National Survey of Pharmacist Certified Diabetes Educators

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    National Survey of Pharmacist Certified DiabetesEducators

    Laura Shane-McWhorter, Pharm.D., FASCP, Joli D. Fermo, Pharm.D., Nanette C. Bultemeier, Pharm.D., and Gary M. Oderda, Pharm.D., M.P.H.

    We sought to determine the demographics of pharmacists who were certifieddiabetes educators (CDEs) and information about their training, professionalaffiliations, and types of diabetes education services that they provide. Wealso queried these pharmacists about clinical activities, reimbursement,impact of certification, and intent to pursue CDE recertification. A list ofpharmacists who were CDEs as of August 31, 2000, was obtained from theNational Certification Board for Diabetes Educators. We then sent a six-pageanonymous survey to 415 pharmacist CDEs; 233 surveys (56.1%) werereturned. Of these respondents, 140 are women and 93 are men, with a meanage of 41.5 years. Most reside in Southern or Western states. Average timesince pharmacist licensure was 17 years, and average time as a CDE was 5years. Most had completed postgraduate training, including residenciesand/or fellowships; 52.8% had faculty appointments; 46.7% stated they werebilling for their services; and 45.9% were obtaining reimbursement. Mostpharmacists (84.4%) stated that they intended to pursue CDE recertification.Providing details about pharmacist CDEs and their clinical activities maymotivate other pharmacists to pursue this credential. Pharmacists are oftenthe most accessible of all health care providers, and earning the CDEcredential may be an important contribution to diabetes care and education.(Pharmacotherapy 2002:22(12):15791593)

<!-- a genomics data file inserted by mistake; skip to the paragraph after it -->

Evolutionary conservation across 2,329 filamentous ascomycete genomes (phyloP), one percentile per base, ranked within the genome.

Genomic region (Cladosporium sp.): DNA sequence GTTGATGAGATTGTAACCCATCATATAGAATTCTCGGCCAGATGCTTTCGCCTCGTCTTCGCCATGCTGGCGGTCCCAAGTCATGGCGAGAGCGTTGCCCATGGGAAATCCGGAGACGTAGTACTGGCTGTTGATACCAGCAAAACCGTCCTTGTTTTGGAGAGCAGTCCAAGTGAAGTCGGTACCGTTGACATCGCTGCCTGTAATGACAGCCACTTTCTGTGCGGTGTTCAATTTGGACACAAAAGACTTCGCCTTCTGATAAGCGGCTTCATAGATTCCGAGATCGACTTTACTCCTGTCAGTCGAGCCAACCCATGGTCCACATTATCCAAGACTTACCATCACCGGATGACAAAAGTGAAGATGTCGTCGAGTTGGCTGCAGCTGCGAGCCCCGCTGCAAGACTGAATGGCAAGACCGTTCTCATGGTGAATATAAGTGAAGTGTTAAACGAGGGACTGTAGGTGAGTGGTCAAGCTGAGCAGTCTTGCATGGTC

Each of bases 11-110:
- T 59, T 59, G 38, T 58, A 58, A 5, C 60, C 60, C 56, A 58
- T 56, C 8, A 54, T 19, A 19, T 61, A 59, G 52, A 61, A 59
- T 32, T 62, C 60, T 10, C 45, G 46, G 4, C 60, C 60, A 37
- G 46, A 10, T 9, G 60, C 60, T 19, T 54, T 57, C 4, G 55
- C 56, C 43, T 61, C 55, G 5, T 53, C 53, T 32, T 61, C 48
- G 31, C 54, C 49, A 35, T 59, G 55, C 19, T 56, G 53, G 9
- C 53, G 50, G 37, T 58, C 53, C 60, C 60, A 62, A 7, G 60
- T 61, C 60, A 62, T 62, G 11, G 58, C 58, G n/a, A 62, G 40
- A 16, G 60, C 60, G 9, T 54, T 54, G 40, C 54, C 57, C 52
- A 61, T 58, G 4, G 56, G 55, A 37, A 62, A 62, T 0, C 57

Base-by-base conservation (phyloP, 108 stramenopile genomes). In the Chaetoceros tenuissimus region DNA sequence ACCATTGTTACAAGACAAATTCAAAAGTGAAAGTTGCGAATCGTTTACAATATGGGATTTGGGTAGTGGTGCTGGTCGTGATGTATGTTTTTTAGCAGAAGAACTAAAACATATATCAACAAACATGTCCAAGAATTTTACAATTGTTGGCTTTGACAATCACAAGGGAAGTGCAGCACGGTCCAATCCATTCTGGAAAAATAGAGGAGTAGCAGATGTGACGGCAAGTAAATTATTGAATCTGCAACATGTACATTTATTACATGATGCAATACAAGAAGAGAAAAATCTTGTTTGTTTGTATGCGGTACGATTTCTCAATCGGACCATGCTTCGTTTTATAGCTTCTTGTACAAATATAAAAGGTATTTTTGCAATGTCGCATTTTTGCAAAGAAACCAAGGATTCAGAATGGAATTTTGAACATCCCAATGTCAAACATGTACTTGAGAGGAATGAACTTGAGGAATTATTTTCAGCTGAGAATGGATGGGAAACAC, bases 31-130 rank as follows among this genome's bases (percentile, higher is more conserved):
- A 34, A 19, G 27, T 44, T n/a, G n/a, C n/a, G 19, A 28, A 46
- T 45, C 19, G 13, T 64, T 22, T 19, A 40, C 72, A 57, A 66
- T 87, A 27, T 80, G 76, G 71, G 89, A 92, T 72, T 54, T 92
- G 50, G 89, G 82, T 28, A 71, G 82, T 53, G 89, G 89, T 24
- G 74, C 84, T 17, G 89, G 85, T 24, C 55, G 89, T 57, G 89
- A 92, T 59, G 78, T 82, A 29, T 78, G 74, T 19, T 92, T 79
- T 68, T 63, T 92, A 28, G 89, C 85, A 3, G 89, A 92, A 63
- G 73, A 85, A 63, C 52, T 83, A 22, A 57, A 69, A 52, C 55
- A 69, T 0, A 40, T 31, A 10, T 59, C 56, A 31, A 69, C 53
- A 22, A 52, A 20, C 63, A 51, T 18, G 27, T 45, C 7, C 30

Patients with diabetes mellitus present anenormous challenge to the health care system.Diabetes is a costly disease in which manycomplications may occur, and yet maintainingappropriate blood glucose control prevents

    occurrence and progression of many of thesecomplications.16 New statistics indicate that 17million people in the United States (or 6.2% ofthe population) have diabetes. It has beendiagnosed in 11.1 million Americans. Another5.9 million are estimated to have diabetes, but asyet the disease is undiagnosed.7 There are800,000 new cases of diabetes diagnosed everyyear or 2200/day.8, 9 Diabetes treatment costsapproximately $98 billion/year.10, 11 Statisticscompiled by the Centers for Disease Control andPrevention indicate the prevalence of preventivecare practices is suboptimal, and compliancewith national health recommendations is poor.12

    This 1997 survey of people with diabetes in 41states demonstrated that only 61.6% of theseindividuals reported receiving a dilated-eyeexamination within the previous year, 54.6%reported receiving a foot examination within the